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Noah was right to fear extinction, it's forever

By Professor Jay Tutchton  Posted by chase squires (about the submitter)     Permalink
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If the biblical Noah had slapped a bumper sticker on his ark, I bet he would have chosen "Extinction is Forever."- Noah knew this, it was implicit in the instructions God gave him, but as he struggled to save all creation he may have occasionally needed the reminder. Don't you suspect he was tempted to cheat? To save only the creatures he thought useful and let the inconvenient ones drown? Or perhaps to figure that if he missed a few it wouldn't matter, his God could create some new species when the flood subsided. But Noah didn't cut corners. He recognized he wasn't wise enough to pick which creatures to save and that creation probably wasn't all that easy to re-create.

Modern science tells us Noah was right to fear extinction. It is forever, and nature has a hard time coming up with replacements. New species evolve at speeds that make continental drift seem rapid. Modern scientists also tell us something scarier. Humanity is now the anti-Noah, driving other species extinct at alarming rates. The godfather of biodiversity science, Harvard biologist E.O. Wilson, predicts that by 2100 we will have condemned half the species on earth to extinction. Wilson estimates the rate of human caused extinction is 1,000 to 10,000 times the normal evolutionary extinction rate. Scientists say we are in the midst of a sixth great extinction. The previous five are marked by fossils, or their absence, in the rock layers distinguishing geological epochs. The most recent, the Cretaceous, occurred 65 million years ago when an asteroid wiped out the dinosaurs. What is different now is that humanity is the asteroid, one species destroying the rest. Mass extinction is a dangerous game, a problem which scientists find even more alarming, and less repairable, than global warming, itself yet another cause of extinction. Do we know which parts of creation we can live without? The parable of Noah counsels otherwise.

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Our modern analog to Noah is the Endangered Species Act (ESA), passed by Congress in 1973 to "halt and reverse the trend towards species extinction, whatever the cost."- Congress found the diversity of life on earth to be of incalculable value recognizing, as did conservationist Aldo Leopold: "The last word in ignorance is the man who says of an animal or plant, "-What good is it? "- Who, but a fool would discard seemingly useless parts? To keep every cog and wheel is the first precaution of intelligent tinkering."-

Today's extinction crisis is not a remote concern about burning rainforests and the melting artic. It is also local. The ESA protects approximately 1,300 species in the U.S. Some are familiar, charismatic superstars, like wolves, grizzly bears and lynx, but most of the species on the ESA list are the little things that make the world go round, the building blocks of the ecosystems upon which we depend. As troubling as it is to think that 1,300, largely unknown, domestic species are currently threatened with extinction, this is the tip of the iceberg. The real number of species threatened with extinction in the U.S. is between 6,000 and 9,000. The ESA is a poor imitation of Noah. Our legal safety net, designed to save all species, is leaving thousands of imperiled ones completely unprotected. Even worse, despite the abundance of species in need, for over two years the Bush Administration has not added a single species found in the U.S. to list.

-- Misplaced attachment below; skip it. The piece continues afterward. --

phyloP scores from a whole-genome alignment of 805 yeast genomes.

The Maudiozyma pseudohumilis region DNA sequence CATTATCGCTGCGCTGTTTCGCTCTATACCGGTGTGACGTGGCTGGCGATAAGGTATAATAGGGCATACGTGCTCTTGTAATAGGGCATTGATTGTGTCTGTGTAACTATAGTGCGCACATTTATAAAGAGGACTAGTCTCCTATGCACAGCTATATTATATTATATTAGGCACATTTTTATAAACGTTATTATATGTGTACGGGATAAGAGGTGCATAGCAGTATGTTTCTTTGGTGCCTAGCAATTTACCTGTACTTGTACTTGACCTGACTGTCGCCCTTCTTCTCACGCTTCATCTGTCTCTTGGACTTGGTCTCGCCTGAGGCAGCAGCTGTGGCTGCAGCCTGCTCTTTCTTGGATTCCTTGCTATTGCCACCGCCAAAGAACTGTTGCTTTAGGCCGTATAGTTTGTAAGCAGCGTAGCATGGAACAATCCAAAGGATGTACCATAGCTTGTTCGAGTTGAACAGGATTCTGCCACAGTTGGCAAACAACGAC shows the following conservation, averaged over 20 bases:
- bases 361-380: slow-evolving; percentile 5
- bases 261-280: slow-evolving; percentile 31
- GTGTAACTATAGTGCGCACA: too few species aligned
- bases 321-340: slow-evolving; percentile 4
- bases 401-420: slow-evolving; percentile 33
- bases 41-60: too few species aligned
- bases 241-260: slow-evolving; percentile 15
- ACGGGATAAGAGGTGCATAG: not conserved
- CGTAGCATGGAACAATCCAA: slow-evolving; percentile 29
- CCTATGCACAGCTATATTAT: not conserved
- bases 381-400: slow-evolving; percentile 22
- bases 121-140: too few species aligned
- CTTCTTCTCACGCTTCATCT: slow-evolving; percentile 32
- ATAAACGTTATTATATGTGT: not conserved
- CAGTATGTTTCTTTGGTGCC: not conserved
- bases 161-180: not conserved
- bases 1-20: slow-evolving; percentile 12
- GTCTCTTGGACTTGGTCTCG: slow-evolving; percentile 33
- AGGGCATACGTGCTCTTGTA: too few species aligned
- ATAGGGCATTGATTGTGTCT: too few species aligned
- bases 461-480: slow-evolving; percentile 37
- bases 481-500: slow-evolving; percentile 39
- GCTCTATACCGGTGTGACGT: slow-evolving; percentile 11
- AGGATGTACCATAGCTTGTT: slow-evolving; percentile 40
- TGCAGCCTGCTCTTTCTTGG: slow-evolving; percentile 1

What's wrong? Blame a lack of will and a lack of funding. Lack of will is the more important factor. The Secretary of the Interior, charged with implementing the ESA, requests only about $15 million a year, or 10% of the funding necessary to fully fund the ESA's listing program. $15 million or even $150 million is peanuts in the federal budget, less than the average cost of the annual "bridge to nowhere"- project. Federal agencies normally do not request that their programs be chronically under-funded. Money is not the real issue. The problem is why Interior doesn't want it. The answer to that quandary is simple. Adding species to the ESA list forces legal protection, and legal protection often angers politically powerful interests.

As Noah realized saving creation is hard work. We need to stop denying the extent of the extinction crisis, and protect all vanishing species, great and small. Better funding the ESA listing program would be a step in the right direction. Let's hope it is one the next Administration and Congress take seriously, before we lose something, or more likely, many, many small irreplaceable somethings, that are that are right in our own backyards.

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Professor Jay Tutchton directs the Environmental Clinic at the University of Denver Sturm College of Law in Denver, Colorado. Tutchton has also served as an attorney with the National Wildlife Federation (NWF) in Boulder, Colo., which led to a teaching stint in the NWF's environmental law clinic at the University of Colorado Law School. All told, Tutchton has practiced public interest environmental law and taught in clinics focusing on public interest environmental law since 1992.
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